Linked by David Adams on Tue 3rd Aug 2010 16:05 UTC, submitted by sjvn
Linux As we mentioned in a previous article, Red Hat advocate Greg DeKoenigsberg claimed that due to the much larger amount of code it's contributed, Red Hat is a better open source citizen than Canonical, adding, "Canonical is a marketing organization masquerading as an engineering organization." A Computerworld blog retorts that that's no insult; and that marketing Linux could be just as important to the cause as contributing code. Updated
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danieldk
Member since:
2005-11-18

You are very right. One of the things that contributed to the end of paid distributions was Ubuntu. I was part of the very small Libranet team, and I always felt this was one of the reasons of Libranet's demise. It's hard to compete with a multi-millionaire who ships stacks of free CDs to anyone requesting it. Still, for many years after its demise, Libranet's installer and administration tools were far more user-friendly and useful than Ubuntu's counterparts. This was all written by two paid guys and managed by another paid guy. Of course, Ubuntu was not the only cause of Libranet's end, but certainly a contributing factor.

I feel very sorry for Mindriva and its users that it may have the same fate.

Edited 2010-08-03 20:58 UTC

Reply Parent Score: 6

sorpigal Member since:
2005-11-02

Libranet ended when the major guy behind it died (I forget his name). It was a sad day indeed and a short downward spiral from there.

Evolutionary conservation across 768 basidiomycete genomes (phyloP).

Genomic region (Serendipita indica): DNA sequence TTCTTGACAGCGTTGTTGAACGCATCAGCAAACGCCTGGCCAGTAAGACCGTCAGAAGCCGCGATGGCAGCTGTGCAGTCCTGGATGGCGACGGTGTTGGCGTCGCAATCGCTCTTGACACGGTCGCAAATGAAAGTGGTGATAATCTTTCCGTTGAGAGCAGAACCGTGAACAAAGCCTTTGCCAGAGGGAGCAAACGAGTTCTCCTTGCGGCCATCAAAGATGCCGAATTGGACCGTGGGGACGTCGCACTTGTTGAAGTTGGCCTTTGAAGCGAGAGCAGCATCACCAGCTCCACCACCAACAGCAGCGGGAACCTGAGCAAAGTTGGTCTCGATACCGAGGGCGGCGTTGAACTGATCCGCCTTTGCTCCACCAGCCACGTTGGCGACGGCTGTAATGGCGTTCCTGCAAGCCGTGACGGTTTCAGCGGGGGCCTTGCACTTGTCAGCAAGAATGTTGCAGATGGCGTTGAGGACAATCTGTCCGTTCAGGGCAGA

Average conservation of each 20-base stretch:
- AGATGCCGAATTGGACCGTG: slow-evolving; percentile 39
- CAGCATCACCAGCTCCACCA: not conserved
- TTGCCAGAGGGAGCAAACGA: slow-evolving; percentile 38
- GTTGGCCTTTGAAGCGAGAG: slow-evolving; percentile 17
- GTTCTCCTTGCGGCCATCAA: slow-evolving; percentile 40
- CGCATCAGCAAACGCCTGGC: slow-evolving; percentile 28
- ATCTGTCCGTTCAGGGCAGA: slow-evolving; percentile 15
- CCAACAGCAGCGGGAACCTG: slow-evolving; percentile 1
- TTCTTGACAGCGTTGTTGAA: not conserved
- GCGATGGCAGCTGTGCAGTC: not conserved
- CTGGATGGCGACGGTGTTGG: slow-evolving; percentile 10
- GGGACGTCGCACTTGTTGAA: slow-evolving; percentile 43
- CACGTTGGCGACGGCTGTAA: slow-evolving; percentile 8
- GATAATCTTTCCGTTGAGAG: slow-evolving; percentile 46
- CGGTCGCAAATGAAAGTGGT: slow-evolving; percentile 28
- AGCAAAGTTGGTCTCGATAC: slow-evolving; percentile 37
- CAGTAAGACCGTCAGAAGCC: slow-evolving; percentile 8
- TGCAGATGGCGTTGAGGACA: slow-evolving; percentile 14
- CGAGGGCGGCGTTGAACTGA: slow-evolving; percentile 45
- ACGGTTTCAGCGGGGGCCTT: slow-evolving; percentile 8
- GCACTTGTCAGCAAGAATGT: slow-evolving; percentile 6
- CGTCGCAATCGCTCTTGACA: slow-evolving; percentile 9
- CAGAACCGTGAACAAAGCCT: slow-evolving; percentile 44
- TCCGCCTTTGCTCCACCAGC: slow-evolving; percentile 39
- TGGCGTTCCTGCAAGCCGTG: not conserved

Reply Parent Score: 2

danieldk Member since:
2005-11-18

Disclaimer: I was one of the three Libranet employees. The loss of Jon hit Libranet hard, but this was not the only cause of its end. Before, it was difficult to sell enough Libranet 3.0 sets to be able to finance Libranet. Again, it is very hard to compete in a market where a millionaire throws around free CDs. And don't be fooled, in the end most vendors, including Canonical need money to fund development, but they were in the position where they could easily do damage to many existing players, and happily did so. And this is my problem with Canonical: they are so focused on raising their own profile, that they forget that they thrive on the community. From Red Hat all the way down to Fluendo.

When someone points them to their weaknesses, rather than addressing them, Mark accuses others of tribalism. It's not tribalism, but a simple message: contribute a bit more to the community.

Edited 2010-08-04 19:11 UTC

Reply Parent Score: 4